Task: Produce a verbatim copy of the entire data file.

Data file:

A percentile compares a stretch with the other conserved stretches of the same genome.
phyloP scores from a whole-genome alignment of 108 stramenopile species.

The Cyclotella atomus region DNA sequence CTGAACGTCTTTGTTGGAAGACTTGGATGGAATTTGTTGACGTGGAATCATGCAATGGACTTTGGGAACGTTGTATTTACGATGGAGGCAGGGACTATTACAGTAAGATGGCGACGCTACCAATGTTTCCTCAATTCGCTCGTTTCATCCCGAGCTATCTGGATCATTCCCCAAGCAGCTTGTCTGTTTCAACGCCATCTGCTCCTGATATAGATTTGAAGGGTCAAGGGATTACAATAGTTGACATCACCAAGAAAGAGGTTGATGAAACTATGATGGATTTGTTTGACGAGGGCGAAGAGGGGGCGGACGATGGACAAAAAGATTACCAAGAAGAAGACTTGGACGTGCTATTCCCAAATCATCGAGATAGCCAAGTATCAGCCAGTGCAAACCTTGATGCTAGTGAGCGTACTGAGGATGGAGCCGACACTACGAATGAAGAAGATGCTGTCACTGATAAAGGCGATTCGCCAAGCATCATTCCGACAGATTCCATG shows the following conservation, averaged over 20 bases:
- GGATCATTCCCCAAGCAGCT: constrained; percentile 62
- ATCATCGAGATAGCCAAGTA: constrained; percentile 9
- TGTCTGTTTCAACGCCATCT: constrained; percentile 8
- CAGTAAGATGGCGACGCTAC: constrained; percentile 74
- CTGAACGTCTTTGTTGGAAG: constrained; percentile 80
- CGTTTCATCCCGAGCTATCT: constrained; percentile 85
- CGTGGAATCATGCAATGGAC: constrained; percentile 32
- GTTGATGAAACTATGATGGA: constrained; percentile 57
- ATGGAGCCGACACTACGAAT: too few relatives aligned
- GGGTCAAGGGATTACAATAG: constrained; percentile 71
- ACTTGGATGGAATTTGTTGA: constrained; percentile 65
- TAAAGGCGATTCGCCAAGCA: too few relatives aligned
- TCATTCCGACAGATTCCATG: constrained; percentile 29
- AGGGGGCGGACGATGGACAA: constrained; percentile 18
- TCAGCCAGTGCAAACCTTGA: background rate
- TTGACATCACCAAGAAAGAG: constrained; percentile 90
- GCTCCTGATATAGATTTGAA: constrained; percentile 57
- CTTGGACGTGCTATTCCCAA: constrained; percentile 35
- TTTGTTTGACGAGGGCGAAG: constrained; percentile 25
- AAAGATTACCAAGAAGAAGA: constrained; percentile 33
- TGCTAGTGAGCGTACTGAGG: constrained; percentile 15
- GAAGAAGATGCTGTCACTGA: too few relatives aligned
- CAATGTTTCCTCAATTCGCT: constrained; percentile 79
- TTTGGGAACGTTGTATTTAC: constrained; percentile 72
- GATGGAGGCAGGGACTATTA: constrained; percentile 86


A percentile compares a stretch with the other conserved stretches of the same genome.
phyloP scores from a whole-genome alignment of 108 stramenopile species.

The Cyclotella atomus region DNA sequence CTGAACGTCTTTGTTGGAAGACTTGGATGGAATTTGTTGACGTGGAATCATGCAATGGACTTTGGGAACGTTGTATTTACGATGGAGGCAGGGACTATTACAGTAAGATGGCGACGCTACCAATGTTTCCTCAATTCGCTCGTTTCATCCCGAGCTATCTGGATCATTCCCCAAGCAGCTTGTCTGTTTCAACGCCATCTGCTCCTGATATAGATTTGAAGGGTCAAGGGATTACAATAGTTGACATCACCAAGAAAGAGGTTGATGAAACTATGATGGATTTGTTTGACGAGGGCGAAGAGGGGGCGGACGATGGACAAAAAGATTACCAAGAAGAAGACTTGGACGTGCTATTCCCAAATCATCGAGATAGCCAAGTATCAGCCAGTGCAAACCTTGATGCTAGTGAGCGTACTGAGGATGGAGCCGACACTACGAATGAAGAAGATGCTGTCACTGATAAAGGCGATTCGCCAAGCATCATTCCGACAGATTCCATG shows the following conservation, averaged over 20 bases:
- GGATCATTCCCCAAGCAGCT: constrained; percentile 62
- ATCATCGAGATAGCCAAGTA: constrained; percentile 9
- TGTCTGTTTCAACGCCATCT: constrained; percentile 8
- CAGTAAGATGGCGACGCTAC: constrained; percentile 74
- CTGAACGTCTTTGTTGGAAG: constrained; percentile 80
- CGTTTCATCCCGAGCTATCT: constrained; percentile 85
- CGTGGAATCATGCAATGGAC: constrained; percentile 32
- GTTGATGAAACTATGATGGA: constrained; percentile 57
- ATGGAGCCGACACTACGAAT: too few relatives aligned
- GGGTCAAGGGATTACAATAG: constrained; percentile 71
- ACTTGGATGGAATTTGTTGA: constrained; percentile 65
- TAAAGGCGATTCGCCAAGCA: too few relatives aligned
- TCATTCCGACAGATTCCATG: constrained; percentile 29
- AGGGGGCGGACGATGGACAA: constrained; percentile 18
- TCAGCCAGTGCAAACCTTGA: background rate
- TTGACATCACCAAGAAAGAG: constrained; percentile 90
- GCTCCTGATATAGATTTGAA: constrained; percentile 57
- CTTGGACGTGCTATTCCCAA: constrained; percentile 35
- TTTGTTTGACGAGGGCGAAG: constrained; percentile 25
- AAAGATTACCAAGAAGAAGA: constrained; percentile 33
- TGCTAGTGAGCGTACTGAGG: constrained; percentile 15
- GAAGAAGATGCTGTCACTGA: too few relatives aligned
- CAATGTTTCCTCAATTCGCT: constrained; percentile 79
- TTTGGGAACGTTGTATTTAC: constrained; percentile 72
- GATGGAGGCAGGGACTATTA: constrained; percentile 86